I often ask you to pray for the kids who are heavy on my heart – the kids without families. My students. The ones I love and hope to see in forever families. Ever wonder what results from those prayers? You are in for a treat today. Here is a guest post from a friend of ours who can tell you from first hand experience what happens when you, my amazing blog readers, pray.
Dear followers of this special blog who pray:
I’d like to say that these days I don’t have the life I was going to. For one thing I’m homeschooling, a thing I don’t particularly love. I’m also juggling eye-opening tantrums, both public and private. And, as I guy who’d rather change activities every five hours, I’m sometimes changing them every five minutes and finding it a challenge.
My soul is worn.
And my plans were better.
Maybe they weren’t super-clear plans, but, as this past fall we joyously marked the conclusion of 15 years of babies and pre-schoolers in the house—boy, did our ears ring that day—I had all sorts of plans that could have made use of that quiet. Any number of dusty pursuits that could have been brought off the back burner.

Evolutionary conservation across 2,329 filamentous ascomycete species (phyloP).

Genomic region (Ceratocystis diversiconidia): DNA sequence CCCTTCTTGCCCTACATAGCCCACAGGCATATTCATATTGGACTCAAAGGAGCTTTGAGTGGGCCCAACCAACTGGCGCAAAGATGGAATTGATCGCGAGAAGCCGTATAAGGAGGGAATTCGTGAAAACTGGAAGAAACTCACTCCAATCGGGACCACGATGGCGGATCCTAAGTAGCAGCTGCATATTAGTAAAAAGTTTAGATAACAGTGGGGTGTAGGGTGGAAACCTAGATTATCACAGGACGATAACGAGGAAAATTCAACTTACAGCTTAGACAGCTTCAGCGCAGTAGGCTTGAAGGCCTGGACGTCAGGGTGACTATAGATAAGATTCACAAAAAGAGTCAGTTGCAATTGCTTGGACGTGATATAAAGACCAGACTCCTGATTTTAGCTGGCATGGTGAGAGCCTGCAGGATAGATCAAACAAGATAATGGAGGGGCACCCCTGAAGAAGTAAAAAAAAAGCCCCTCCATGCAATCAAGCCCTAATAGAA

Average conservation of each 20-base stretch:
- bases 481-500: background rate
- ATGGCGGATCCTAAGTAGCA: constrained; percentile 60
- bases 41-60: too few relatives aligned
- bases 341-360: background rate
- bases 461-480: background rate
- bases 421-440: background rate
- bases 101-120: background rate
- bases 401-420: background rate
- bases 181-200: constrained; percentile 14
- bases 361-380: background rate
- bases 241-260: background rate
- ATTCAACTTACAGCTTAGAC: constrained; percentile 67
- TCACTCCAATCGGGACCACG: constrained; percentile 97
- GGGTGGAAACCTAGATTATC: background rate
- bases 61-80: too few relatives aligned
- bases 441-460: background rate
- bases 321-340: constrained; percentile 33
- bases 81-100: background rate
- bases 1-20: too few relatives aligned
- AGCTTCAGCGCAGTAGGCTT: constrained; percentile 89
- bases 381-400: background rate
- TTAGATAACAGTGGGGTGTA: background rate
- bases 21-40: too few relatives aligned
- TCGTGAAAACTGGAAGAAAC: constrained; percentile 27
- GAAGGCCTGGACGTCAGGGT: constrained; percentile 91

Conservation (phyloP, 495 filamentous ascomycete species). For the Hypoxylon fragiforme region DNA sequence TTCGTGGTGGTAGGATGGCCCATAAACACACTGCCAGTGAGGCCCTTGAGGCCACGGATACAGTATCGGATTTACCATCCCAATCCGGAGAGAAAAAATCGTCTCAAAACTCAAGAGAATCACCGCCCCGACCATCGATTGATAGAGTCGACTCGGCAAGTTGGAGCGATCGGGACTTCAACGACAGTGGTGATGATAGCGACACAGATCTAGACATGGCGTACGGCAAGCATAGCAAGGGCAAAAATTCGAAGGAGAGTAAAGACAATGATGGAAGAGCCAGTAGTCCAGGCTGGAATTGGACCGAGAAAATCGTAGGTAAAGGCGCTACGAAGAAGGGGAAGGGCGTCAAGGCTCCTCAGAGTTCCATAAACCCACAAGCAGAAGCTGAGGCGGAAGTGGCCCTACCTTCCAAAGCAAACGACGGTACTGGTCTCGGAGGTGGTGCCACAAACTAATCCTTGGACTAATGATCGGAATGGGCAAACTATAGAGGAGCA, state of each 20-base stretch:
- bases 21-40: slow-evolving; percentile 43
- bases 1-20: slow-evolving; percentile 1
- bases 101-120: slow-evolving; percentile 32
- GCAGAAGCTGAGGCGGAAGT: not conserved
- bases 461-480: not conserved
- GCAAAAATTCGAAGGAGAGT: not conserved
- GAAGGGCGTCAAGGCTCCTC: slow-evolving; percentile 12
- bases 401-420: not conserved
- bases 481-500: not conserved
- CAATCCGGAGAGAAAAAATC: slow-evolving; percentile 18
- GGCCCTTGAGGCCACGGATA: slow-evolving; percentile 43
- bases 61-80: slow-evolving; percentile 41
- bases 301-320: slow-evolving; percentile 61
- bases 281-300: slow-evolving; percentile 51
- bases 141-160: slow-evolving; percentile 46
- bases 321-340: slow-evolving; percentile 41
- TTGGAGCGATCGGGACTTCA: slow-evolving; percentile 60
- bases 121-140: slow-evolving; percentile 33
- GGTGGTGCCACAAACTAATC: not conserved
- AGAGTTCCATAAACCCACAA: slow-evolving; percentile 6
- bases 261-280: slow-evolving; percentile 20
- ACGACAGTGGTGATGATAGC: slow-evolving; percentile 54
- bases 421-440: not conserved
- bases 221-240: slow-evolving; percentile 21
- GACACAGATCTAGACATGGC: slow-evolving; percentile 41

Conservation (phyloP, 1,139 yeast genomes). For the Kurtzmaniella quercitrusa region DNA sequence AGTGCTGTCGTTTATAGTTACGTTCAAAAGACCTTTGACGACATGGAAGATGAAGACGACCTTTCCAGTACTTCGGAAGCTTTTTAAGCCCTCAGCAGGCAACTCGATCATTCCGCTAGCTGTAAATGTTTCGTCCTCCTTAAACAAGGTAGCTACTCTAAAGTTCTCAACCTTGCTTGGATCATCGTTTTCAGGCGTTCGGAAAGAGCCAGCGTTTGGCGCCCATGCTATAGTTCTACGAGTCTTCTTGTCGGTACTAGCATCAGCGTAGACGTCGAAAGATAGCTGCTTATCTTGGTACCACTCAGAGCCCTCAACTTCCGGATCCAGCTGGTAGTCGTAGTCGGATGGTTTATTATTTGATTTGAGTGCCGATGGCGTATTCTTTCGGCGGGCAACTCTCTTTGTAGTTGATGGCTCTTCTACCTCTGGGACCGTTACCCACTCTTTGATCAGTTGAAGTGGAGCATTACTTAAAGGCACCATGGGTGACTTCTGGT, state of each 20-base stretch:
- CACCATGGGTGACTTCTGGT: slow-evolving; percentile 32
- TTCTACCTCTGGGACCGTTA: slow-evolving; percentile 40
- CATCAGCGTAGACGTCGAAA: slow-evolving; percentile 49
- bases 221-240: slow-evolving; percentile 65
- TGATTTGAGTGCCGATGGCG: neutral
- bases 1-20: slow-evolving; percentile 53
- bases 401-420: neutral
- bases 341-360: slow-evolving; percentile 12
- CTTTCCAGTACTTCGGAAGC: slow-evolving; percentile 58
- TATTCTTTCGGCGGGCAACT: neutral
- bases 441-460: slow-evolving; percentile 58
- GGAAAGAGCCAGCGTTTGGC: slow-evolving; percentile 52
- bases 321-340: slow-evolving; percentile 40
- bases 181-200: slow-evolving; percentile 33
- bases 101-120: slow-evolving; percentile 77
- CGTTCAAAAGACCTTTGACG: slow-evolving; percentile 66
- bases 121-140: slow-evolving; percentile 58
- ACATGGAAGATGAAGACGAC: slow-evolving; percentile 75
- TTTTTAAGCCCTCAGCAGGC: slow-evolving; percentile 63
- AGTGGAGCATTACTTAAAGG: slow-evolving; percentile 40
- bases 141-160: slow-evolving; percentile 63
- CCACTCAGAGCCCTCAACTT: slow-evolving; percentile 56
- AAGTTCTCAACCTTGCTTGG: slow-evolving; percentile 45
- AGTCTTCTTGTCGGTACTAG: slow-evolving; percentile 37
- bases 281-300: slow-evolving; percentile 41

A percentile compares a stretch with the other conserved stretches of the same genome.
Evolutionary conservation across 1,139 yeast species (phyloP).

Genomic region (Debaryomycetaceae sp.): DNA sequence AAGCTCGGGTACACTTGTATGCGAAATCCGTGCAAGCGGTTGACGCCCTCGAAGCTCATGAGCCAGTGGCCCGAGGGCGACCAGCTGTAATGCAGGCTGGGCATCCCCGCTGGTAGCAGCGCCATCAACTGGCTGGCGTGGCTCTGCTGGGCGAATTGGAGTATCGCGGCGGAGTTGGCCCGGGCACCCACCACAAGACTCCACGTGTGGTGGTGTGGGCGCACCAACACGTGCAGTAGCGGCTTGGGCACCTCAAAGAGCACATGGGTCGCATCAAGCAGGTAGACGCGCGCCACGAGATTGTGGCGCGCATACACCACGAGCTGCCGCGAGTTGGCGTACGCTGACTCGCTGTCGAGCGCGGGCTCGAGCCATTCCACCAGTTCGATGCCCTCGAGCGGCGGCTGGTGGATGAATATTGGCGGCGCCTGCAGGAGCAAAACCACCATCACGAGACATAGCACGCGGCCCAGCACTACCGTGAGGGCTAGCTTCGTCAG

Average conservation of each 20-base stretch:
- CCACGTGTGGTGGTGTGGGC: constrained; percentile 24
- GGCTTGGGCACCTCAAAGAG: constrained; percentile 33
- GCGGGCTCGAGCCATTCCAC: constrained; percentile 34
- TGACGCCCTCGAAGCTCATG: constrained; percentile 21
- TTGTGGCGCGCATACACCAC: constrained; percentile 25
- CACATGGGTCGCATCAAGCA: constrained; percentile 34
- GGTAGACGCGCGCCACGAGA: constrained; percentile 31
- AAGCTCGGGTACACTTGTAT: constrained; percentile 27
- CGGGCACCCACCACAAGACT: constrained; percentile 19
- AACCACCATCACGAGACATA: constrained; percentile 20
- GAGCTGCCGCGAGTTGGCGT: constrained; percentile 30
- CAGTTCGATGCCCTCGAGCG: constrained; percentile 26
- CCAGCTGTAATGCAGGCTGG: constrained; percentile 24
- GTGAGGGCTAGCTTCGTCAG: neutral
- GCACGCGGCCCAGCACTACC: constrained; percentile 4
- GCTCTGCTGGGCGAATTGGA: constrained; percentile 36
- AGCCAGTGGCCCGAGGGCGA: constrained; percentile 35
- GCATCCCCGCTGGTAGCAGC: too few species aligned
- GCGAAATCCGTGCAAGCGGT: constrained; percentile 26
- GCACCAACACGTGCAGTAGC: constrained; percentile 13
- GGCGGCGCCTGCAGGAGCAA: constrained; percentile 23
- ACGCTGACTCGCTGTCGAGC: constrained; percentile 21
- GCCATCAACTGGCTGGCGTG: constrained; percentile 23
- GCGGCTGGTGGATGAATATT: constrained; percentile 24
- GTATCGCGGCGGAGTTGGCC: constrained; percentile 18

But. My plans aren’t what happened.
What did happen was the impossible. Or, at least, something that, just one year ago, I would have called inconceivable in the extreme. And our house is quiet no longer.
The paperwork says he’s fourteen. Though he looks certainly younger, and his emotional, psychological, or social age—whichever you please, I’m not being technical, here—seems usually closer to two. Our ears are ringing plenty, now, too, though not from quiet. For this guy—perhaps not unlike a kid you’ve known?—didn’t come with a volume control (or many other kinds of control, for that matter). So it’s not just our ears, but our heads, even our whole selves, ringing some days.